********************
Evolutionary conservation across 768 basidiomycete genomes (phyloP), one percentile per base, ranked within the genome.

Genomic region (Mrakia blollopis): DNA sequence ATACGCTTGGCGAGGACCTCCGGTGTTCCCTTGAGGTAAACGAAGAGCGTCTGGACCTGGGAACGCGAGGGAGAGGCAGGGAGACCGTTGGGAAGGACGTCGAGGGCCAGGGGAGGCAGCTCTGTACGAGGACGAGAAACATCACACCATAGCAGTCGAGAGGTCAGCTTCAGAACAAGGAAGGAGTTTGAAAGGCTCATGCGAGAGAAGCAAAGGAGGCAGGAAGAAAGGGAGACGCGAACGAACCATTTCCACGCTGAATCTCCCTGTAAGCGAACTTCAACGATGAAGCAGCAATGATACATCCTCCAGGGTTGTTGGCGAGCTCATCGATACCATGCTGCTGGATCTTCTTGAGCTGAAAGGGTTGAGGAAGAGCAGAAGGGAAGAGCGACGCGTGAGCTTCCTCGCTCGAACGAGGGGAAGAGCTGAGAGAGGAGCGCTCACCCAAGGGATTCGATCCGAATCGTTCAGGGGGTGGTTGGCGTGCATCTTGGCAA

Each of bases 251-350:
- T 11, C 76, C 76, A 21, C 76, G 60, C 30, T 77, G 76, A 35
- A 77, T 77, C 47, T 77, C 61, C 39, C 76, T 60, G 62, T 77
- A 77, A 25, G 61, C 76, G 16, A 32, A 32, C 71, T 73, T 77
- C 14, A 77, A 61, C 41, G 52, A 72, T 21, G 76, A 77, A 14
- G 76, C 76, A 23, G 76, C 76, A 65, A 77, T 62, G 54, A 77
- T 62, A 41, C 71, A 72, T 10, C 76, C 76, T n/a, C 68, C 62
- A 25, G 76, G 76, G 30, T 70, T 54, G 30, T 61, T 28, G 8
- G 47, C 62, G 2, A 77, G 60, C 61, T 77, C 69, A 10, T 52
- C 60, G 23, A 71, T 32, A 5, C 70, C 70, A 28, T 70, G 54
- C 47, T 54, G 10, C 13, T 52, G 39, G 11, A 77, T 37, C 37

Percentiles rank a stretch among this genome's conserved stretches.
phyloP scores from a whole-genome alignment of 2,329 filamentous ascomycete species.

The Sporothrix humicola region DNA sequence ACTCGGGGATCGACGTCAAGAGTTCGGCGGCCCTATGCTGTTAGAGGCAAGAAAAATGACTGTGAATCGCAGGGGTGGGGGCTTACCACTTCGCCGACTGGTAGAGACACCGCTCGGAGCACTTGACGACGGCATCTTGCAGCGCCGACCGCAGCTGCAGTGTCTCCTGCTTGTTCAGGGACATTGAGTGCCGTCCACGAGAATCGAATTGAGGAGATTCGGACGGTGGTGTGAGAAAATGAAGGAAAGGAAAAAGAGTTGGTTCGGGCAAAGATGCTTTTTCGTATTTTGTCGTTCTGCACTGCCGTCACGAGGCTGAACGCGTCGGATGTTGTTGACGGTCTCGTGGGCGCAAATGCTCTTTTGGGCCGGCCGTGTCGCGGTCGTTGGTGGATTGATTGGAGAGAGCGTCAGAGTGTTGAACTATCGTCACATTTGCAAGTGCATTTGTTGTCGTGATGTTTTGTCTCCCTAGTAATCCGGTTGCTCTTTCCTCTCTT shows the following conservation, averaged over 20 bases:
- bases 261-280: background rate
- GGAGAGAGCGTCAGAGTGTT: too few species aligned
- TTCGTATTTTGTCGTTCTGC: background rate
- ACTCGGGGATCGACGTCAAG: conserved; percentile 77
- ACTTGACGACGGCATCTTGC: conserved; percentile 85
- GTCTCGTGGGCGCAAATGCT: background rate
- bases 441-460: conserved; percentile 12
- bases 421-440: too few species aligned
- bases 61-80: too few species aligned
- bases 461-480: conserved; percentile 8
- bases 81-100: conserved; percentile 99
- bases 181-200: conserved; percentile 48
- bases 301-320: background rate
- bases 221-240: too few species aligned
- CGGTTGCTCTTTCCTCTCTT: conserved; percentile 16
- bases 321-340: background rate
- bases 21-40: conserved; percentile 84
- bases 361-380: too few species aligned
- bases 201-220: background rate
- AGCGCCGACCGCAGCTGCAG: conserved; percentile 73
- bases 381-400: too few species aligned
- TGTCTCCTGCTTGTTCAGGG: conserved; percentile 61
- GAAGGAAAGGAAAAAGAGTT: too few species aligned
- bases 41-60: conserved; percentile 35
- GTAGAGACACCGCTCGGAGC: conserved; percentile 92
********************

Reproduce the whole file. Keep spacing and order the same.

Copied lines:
Evolutionary conservation across 768 basidiomycete genomes (phyloP), one percentile per base, ranked within the genome.

Genomic region (Mrakia blollopis): DNA sequence ATACGCTTGGCGAGGACCTCCGGTGTTCCCTTGAGGTAAACGAAGAGCGTCTGGACCTGGGAACGCGAGGGAGAGGCAGGGAGACCGTTGGGAAGGACGTCGAGGGCCAGGGGAGGCAGCTCTGTACGAGGACGAGAAACATCACACCATAGCAGTCGAGAGGTCAGCTTCAGAACAAGGAAGGAGTTTGAAAGGCTCATGCGAGAGAAGCAAAGGAGGCAGGAAGAAAGGGAGACGCGAACGAACCATTTCCACGCTGAATCTCCCTGTAAGCGAACTTCAACGATGAAGCAGCAATGATACATCCTCCAGGGTTGTTGGCGAGCTCATCGATACCATGCTGCTGGATCTTCTTGAGCTGAAAGGGTTGAGGAAGAGCAGAAGGGAAGAGCGACGCGTGAGCTTCCTCGCTCGAACGAGGGGAAGAGCTGAGAGAGGAGCGCTCACCCAAGGGATTCGATCCGAATCGTTCAGGGGGTGGTTGGCGTGCATCTTGGCAA

Each of bases 251-350:
- T 11, C 76, C 76, A 21, C 76, G 60, C 30, T 77, G 76, A 35
- A 77, T 77, C 47, T 77, C 61, C 39, C 76, T 60, G 62, T 77
- A 77, A 25, G 61, C 76, G 16, A 32, A 32, C 71, T 73, T 77
- C 14, A 77, A 61, C 41, G 52, A 72, T 21, G 76, A 77, A 14
- G 76, C 76, A 23, G 76, C 76, A 65, A 77, T 62, G 54, A 77
- T 62, A 41, C 71, A 72, T 10, C 76, C 76, T n/a, C 68, C 62
- A 25, G 76, G 76, G 30, T 70, T 54, G 30, T 61, T 28, G 8
- G 47, C 62, G 2, A 77, G 60, C 61, T 77, C 69, A 10, T 52
- C 60, G 23, A 71, T 32, A 5, C 70, C 70, A 28, T 70, G 54
- C 47, T 54, G 10, C 13, T 52, G 39, G 11, A 77, T 37, C 37

Percentiles rank a stretch among this genome's conserved stretches.
phyloP scores from a whole-genome alignment of 2,329 filamentous ascomycete species.

The Sporothrix humicola region DNA sequence ACTCGGGGATCGACGTCAAGAGTTCGGCGGCCCTATGCTGTTAGAGGCAAGAAAAATGACTGTGAATCGCAGGGGTGGGGGCTTACCACTTCGCCGACTGGTAGAGACACCGCTCGGAGCACTTGACGACGGCATCTTGCAGCGCCGACCGCAGCTGCAGTGTCTCCTGCTTGTTCAGGGACATTGAGTGCCGTCCACGAGAATCGAATTGAGGAGATTCGGACGGTGGTGTGAGAAAATGAAGGAAAGGAAAAAGAGTTGGTTCGGGCAAAGATGCTTTTTCGTATTTTGTCGTTCTGCACTGCCGTCACGAGGCTGAACGCGTCGGATGTTGTTGACGGTCTCGTGGGCGCAAATGCTCTTTTGGGCCGGCCGTGTCGCGGTCGTTGGTGGATTGATTGGAGAGAGCGTCAGAGTGTTGAACTATCGTCACATTTGCAAGTGCATTTGTTGTCGTGATGTTTTGTCTCCCTAGTAATCCGGTTGCTCTTTCCTCTCTT shows the following conservation, averaged over 20 bases:
- bases 261-280: background rate
- GGAGAGAGCGTCAGAGTGTT: too few species aligned
- TTCGTATTTTGTCGTTCTGC: background rate
- ACTCGGGGATCGACGTCAAG: conserved; percentile 77
- ACTTGACGACGGCATCTTGC: conserved; percentile 85
- GTCTCGTGGGCGCAAATGCT: background rate
- bases 441-460: conserved; percentile 12
- bases 421-440: too few species aligned
- bases 61-80: too few species aligned
- bases 461-480: conserved; percentile 8
- bases 81-100: conserved; percentile 99
- bases 181-200: conserved; percentile 48
- bases 301-320: background rate
- bases 221-240: too few species aligned
- CGGTTGCTCTTTCCTCTCTT: conserved; percentile 16
- bases 321-340: background rate
- bases 21-40: conserved; percentile 84
- bases 361-380: too few species aligned
- bases 201-220: background rate
- AGCGCCGACCGCAGCTGCAG: conserved; percentile 73
- bases 381-400: too few species aligned
- TGTCTCCTGCTTGTTCAGGG: conserved; percentile 61
- GAAGGAAAGGAAAAAGAGTT: too few species aligned
- bases 41-60: conserved; percentile 35
- GTAGAGACACCGCTCGGAGC: conserved; percentile 92